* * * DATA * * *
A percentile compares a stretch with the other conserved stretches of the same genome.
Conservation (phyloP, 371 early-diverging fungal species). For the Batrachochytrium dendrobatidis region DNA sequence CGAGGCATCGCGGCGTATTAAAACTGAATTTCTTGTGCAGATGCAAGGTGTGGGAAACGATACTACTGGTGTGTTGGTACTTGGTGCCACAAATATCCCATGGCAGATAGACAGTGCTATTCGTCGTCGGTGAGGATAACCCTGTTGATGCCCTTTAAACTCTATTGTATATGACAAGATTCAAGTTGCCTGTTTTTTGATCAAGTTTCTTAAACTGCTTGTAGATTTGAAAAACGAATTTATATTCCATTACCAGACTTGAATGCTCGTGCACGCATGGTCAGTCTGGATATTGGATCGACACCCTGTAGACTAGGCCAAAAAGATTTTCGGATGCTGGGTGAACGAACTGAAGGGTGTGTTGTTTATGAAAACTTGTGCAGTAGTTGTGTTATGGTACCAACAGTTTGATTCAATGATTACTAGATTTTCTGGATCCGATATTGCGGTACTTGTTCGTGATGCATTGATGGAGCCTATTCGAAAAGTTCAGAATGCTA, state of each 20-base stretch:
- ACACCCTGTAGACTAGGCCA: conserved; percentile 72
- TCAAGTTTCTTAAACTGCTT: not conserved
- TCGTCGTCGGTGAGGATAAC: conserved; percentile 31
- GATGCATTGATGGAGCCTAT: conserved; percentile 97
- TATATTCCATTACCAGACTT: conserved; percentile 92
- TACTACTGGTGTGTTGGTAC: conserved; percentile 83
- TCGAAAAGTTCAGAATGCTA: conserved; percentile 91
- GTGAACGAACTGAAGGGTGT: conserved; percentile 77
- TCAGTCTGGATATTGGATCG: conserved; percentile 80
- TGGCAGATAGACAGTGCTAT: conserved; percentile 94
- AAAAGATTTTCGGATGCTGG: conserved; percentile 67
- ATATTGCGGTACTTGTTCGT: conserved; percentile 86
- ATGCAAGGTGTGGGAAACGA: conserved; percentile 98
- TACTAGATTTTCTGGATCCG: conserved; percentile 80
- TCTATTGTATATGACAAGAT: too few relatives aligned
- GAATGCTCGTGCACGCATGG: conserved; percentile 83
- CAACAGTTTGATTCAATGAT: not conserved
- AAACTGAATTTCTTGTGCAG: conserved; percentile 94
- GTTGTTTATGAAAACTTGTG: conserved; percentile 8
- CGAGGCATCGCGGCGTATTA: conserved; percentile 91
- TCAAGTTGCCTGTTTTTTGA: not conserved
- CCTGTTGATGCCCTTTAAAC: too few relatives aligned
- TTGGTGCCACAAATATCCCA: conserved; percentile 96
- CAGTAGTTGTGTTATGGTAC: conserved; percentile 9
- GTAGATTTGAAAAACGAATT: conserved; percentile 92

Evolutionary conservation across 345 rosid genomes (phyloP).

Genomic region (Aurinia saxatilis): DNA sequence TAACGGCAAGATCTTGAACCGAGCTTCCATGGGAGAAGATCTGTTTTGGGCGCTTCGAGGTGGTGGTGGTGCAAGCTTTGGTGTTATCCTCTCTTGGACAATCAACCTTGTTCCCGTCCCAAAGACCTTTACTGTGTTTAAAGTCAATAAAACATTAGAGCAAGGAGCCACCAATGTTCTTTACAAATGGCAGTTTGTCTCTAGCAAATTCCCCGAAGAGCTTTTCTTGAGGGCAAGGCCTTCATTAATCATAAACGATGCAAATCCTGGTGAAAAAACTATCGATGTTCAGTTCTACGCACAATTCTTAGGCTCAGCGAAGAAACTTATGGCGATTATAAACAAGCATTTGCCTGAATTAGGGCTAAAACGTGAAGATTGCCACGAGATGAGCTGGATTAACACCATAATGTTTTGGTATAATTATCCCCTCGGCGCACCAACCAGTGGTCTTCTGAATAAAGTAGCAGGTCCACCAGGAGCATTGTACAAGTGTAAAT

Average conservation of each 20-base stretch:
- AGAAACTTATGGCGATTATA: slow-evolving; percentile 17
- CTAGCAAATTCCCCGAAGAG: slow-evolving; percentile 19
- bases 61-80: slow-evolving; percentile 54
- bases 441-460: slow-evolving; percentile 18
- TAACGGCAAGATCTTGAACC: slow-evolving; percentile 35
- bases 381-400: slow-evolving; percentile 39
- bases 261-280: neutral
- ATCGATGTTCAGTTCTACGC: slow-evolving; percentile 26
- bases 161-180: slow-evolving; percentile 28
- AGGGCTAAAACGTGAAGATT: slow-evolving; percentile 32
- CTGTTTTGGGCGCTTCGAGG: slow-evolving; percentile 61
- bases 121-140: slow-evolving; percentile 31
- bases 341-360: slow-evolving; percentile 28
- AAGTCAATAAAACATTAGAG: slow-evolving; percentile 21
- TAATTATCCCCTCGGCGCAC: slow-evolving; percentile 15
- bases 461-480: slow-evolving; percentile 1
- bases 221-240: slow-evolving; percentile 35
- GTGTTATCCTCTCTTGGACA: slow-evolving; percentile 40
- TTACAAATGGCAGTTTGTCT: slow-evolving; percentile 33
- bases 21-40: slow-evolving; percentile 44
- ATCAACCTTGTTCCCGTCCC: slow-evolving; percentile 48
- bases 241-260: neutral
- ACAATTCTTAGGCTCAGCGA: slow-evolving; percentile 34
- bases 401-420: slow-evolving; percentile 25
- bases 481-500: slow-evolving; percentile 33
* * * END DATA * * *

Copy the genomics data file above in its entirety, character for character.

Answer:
A percentile compares a stretch with the other conserved stretches of the same genome.
Conservation (phyloP, 371 early-diverging fungal species). For the Batrachochytrium dendrobatidis region DNA sequence CGAGGCATCGCGGCGTATTAAAACTGAATTTCTTGTGCAGATGCAAGGTGTGGGAAACGATACTACTGGTGTGTTGGTACTTGGTGCCACAAATATCCCATGGCAGATAGACAGTGCTATTCGTCGTCGGTGAGGATAACCCTGTTGATGCCCTTTAAACTCTATTGTATATGACAAGATTCAAGTTGCCTGTTTTTTGATCAAGTTTCTTAAACTGCTTGTAGATTTGAAAAACGAATTTATATTCCATTACCAGACTTGAATGCTCGTGCACGCATGGTCAGTCTGGATATTGGATCGACACCCTGTAGACTAGGCCAAAAAGATTTTCGGATGCTGGGTGAACGAACTGAAGGGTGTGTTGTTTATGAAAACTTGTGCAGTAGTTGTGTTATGGTACCAACAGTTTGATTCAATGATTACTAGATTTTCTGGATCCGATATTGCGGTACTTGTTCGTGATGCATTGATGGAGCCTATTCGAAAAGTTCAGAATGCTA, state of each 20-base stretch:
- ACACCCTGTAGACTAGGCCA: conserved; percentile 72
- TCAAGTTTCTTAAACTGCTT: not conserved
- TCGTCGTCGGTGAGGATAAC: conserved; percentile 31
- GATGCATTGATGGAGCCTAT: conserved; percentile 97
- TATATTCCATTACCAGACTT: conserved; percentile 92
- TACTACTGGTGTGTTGGTAC: conserved; percentile 83
- TCGAAAAGTTCAGAATGCTA: conserved; percentile 91
- GTGAACGAACTGAAGGGTGT: conserved; percentile 77
- TCAGTCTGGATATTGGATCG: conserved; percentile 80
- TGGCAGATAGACAGTGCTAT: conserved; percentile 94
- AAAAGATTTTCGGATGCTGG: conserved; percentile 67
- ATATTGCGGTACTTGTTCGT: conserved; percentile 86
- ATGCAAGGTGTGGGAAACGA: conserved; percentile 98
- TACTAGATTTTCTGGATCCG: conserved; percentile 80
- TCTATTGTATATGACAAGAT: too few relatives aligned
- GAATGCTCGTGCACGCATGG: conserved; percentile 83
- CAACAGTTTGATTCAATGAT: not conserved
- AAACTGAATTTCTTGTGCAG: conserved; percentile 94
- GTTGTTTATGAAAACTTGTG: conserved; percentile 8
- CGAGGCATCGCGGCGTATTA: conserved; percentile 91
- TCAAGTTGCCTGTTTTTTGA: not conserved
- CCTGTTGATGCCCTTTAAAC: too few relatives aligned
- TTGGTGCCACAAATATCCCA: conserved; percentile 96
- CAGTAGTTGTGTTATGGTAC: conserved; percentile 9
- GTAGATTTGAAAAACGAATT: conserved; percentile 92

Evolutionary conservation across 345 rosid genomes (phyloP).

Genomic region (Aurinia saxatilis): DNA sequence TAACGGCAAGATCTTGAACCGAGCTTCCATGGGAGAAGATCTGTTTTGGGCGCTTCGAGGTGGTGGTGGTGCAAGCTTTGGTGTTATCCTCTCTTGGACAATCAACCTTGTTCCCGTCCCAAAGACCTTTACTGTGTTTAAAGTCAATAAAACATTAGAGCAAGGAGCCACCAATGTTCTTTACAAATGGCAGTTTGTCTCTAGCAAATTCCCCGAAGAGCTTTTCTTGAGGGCAAGGCCTTCATTAATCATAAACGATGCAAATCCTGGTGAAAAAACTATCGATGTTCAGTTCTACGCACAATTCTTAGGCTCAGCGAAGAAACTTATGGCGATTATAAACAAGCATTTGCCTGAATTAGGGCTAAAACGTGAAGATTGCCACGAGATGAGCTGGATTAACACCATAATGTTTTGGTATAATTATCCCCTCGGCGCACCAACCAGTGGTCTTCTGAATAAAGTAGCAGGTCCACCAGGAGCATTGTACAAGTGTAAAT

Average conservation of each 20-base stretch:
- AGAAACTTATGGCGATTATA: slow-evolving; percentile 17
- CTAGCAAATTCCCCGAAGAG: slow-evolving; percentile 19
- bases 61-80: slow-evolving; percentile 54
- bases 441-460: slow-evolving; percentile 18
- TAACGGCAAGATCTTGAACC: slow-evolving; percentile 35
- bases 381-400: slow-evolving; percentile 39
- bases 261-280: neutral
- ATCGATGTTCAGTTCTACGC: slow-evolving; percentile 26
- bases 161-180: slow-evolving; percentile 28
- AGGGCTAAAACGTGAAGATT: slow-evolving; percentile 32
- CTGTTTTGGGCGCTTCGAGG: slow-evolving; percentile 61
- bases 121-140: slow-evolving; percentile 31
- bases 341-360: slow-evolving; percentile 28
- AAGTCAATAAAACATTAGAG: slow-evolving; percentile 21
- TAATTATCCCCTCGGCGCAC: slow-evolving; percentile 15
- bases 461-480: slow-evolving; percentile 1
- bases 221-240: slow-evolving; percentile 35
- GTGTTATCCTCTCTTGGACA: slow-evolving; percentile 40
- TTACAAATGGCAGTTTGTCT: slow-evolving; percentile 33
- bases 21-40: slow-evolving; percentile 44
- ATCAACCTTGTTCCCGTCCC: slow-evolving; percentile 48
- bases 241-260: neutral
- ACAATTCTTAGGCTCAGCGA: slow-evolving; percentile 34
- bases 401-420: slow-evolving; percentile 25
- bases 481-500: slow-evolving; percentile 33